Recently the Hawaii Catholic Herald ran a full page ad by the Aloha Family Alliance PAC several times calling on Christians in Hawaii to not be “lackadaisical” and to engage fully in the “battle for the soul of Hawaii” by upholding traditional marriage and opposing same-sex marriage/civil unions.
The parents of a gay man wrote to the paper to express their deep dismay at the assertion that same sex unions would lead to “public school children being taught that homosexual behavior is normal and natural . . . [and] would result in experimentation by impressionable sexually developing children. “
They were equally offended by the ad’s misleading assertion that “Tax-payer funded public schools teaching values that attack the sacred institution of marriage is simply wrong.”
The editor of the Herald, after consultation with the Bishop, declined to publish their letter.
Included in the reasoning of the editor who made it clear that he was also conveying the sentiments of the Bishop were the following statements:
“The mission of the Hawaii Catholic Herald is to present and promote Catholic teaching, which would include preserving and strengthening the institution of marriage for the common good.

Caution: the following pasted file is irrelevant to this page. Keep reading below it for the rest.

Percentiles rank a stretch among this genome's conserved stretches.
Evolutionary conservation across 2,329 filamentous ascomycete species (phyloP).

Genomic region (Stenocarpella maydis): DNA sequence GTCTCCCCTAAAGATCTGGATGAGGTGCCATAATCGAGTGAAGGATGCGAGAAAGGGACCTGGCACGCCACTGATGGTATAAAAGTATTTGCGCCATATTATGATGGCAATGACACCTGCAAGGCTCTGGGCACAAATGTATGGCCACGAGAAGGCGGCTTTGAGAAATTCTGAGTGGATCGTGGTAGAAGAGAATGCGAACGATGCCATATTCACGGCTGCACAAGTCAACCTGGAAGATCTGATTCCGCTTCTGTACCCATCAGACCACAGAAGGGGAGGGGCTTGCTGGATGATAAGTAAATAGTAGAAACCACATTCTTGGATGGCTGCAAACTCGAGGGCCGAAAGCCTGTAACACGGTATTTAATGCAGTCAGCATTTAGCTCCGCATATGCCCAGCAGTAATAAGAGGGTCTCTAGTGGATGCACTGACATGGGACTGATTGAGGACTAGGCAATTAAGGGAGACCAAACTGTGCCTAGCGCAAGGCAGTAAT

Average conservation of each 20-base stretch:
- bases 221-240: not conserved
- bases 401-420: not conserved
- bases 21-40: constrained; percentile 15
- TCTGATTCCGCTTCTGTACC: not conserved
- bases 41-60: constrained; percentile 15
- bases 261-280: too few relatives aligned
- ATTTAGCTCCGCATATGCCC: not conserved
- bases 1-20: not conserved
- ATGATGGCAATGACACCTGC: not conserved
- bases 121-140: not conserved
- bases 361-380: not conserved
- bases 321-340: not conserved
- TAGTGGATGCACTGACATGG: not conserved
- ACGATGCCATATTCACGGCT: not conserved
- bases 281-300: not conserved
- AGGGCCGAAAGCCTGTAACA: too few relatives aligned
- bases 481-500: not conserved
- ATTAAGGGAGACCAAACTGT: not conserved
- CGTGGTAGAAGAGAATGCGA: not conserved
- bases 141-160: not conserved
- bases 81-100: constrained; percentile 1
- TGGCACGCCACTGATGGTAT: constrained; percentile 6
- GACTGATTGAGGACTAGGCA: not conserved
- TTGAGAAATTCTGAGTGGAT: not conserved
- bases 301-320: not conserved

Your position is that the Catholic Church’s teaching on the matter is not only wrong, it is hurtful, perhaps even hateful. You are entitled to that point of view, of course, but a publication of the Catholic Church would have little reason to publish it.”
It was timely therefore to receive via the National Catholic Reporter’s editorial by Tom Fox, a reminder that the role of the Catholic press has not always been perceived through a lens that is so shaded by power and the views of the clergy. NCR Editor, Tom Fox recalls in the September 17 issue the words of Jesuit Fr. John Courtney to journalists in Rome in 1963:
“The Catholic Press . . . is not the organ of some class within the church. It does not exist to further certain interests merely, especially if these interests be conceived in some narrow and rather sectarian sense. The Catholic press does not exist to glorify the clergy. The Catholic press does not exist in order to create a public image of the church that will be untrue to the reality of the pilgrim church, the wayfaring church, the church that trudges along the road of history and gets her feet dusty at times.”
The parents of the gay man who wished to have their voices heard through the pages of the Hawaii Catholic Herald are true pilgrims in this wayfaring church. Their dissenting Catholic opinion deserves at least as much room in the only Catholic paper in Hawaii as a clergy-approved ad advancing a position abhorrent to parents of a gay son who believe that “homosexuals deserve be told that they are no less worthy of love, acceptance, and appreciation than are their heterosexual brothers, sisters, uncles, aunts, nieces, nephews, and cousins. “
They should have as much right of access to the same Catholic press that runs an ad that sends a very different message.